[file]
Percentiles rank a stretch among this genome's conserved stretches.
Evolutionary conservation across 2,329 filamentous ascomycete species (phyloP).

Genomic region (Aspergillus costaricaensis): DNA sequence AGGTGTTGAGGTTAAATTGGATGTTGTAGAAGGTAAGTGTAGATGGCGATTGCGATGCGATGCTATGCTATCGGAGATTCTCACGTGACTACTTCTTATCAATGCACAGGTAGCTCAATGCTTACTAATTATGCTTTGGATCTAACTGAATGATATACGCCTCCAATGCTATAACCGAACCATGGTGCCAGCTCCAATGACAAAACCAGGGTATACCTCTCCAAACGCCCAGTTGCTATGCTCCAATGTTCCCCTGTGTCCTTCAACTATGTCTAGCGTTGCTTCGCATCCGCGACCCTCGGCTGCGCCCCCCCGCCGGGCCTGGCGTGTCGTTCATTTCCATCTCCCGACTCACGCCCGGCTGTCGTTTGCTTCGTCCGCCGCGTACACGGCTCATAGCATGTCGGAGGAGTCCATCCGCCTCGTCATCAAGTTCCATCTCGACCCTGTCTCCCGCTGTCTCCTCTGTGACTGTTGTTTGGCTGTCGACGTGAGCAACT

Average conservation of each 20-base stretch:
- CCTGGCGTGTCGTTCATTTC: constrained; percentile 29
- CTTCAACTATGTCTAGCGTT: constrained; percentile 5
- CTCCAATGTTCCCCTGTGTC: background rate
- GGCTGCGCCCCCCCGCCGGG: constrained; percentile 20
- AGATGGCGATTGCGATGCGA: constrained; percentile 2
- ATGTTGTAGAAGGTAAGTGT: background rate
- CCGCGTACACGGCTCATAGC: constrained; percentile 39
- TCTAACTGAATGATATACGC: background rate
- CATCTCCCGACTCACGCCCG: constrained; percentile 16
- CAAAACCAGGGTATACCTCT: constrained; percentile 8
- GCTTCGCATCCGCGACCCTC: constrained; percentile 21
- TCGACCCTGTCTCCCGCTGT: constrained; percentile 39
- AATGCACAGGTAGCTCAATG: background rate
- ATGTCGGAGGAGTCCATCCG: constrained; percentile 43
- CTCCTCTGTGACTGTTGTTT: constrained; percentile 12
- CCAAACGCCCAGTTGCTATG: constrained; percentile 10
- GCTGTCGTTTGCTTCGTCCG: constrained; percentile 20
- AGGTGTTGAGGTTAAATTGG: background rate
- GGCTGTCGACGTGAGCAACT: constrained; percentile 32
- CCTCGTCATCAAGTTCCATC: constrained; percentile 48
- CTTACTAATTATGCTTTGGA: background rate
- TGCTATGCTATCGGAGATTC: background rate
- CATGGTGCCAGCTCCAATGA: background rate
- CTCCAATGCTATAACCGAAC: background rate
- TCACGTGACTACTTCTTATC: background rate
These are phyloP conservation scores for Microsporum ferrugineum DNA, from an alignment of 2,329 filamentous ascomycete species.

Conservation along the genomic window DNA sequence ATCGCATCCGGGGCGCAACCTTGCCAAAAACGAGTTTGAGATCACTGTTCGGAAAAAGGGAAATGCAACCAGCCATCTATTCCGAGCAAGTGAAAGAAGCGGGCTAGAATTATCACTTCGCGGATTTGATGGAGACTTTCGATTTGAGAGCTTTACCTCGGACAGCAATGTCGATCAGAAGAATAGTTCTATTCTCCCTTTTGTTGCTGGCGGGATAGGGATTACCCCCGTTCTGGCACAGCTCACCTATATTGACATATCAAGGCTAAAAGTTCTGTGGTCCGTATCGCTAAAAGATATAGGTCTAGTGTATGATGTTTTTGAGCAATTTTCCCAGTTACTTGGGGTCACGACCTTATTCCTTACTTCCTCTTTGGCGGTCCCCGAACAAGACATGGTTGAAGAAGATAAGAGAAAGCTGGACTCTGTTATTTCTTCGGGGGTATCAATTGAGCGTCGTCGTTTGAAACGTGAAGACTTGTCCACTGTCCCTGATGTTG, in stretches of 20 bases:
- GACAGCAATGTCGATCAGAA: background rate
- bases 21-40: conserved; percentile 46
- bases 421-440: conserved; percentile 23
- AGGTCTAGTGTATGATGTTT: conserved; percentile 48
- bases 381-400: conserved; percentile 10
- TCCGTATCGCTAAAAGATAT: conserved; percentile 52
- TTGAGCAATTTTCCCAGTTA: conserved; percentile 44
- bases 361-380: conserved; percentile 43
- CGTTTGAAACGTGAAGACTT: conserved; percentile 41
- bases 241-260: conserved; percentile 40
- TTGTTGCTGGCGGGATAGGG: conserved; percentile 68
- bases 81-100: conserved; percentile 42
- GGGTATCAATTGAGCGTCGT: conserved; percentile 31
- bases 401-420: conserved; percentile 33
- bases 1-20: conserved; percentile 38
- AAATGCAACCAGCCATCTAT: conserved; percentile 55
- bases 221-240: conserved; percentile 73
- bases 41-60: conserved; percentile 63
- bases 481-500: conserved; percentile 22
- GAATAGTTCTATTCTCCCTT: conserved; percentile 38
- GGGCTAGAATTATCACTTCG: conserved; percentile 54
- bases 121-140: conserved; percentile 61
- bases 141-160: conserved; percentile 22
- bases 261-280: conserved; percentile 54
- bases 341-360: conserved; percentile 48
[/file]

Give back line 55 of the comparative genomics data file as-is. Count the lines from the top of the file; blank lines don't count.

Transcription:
- bases 261-280: conserved; percentile 54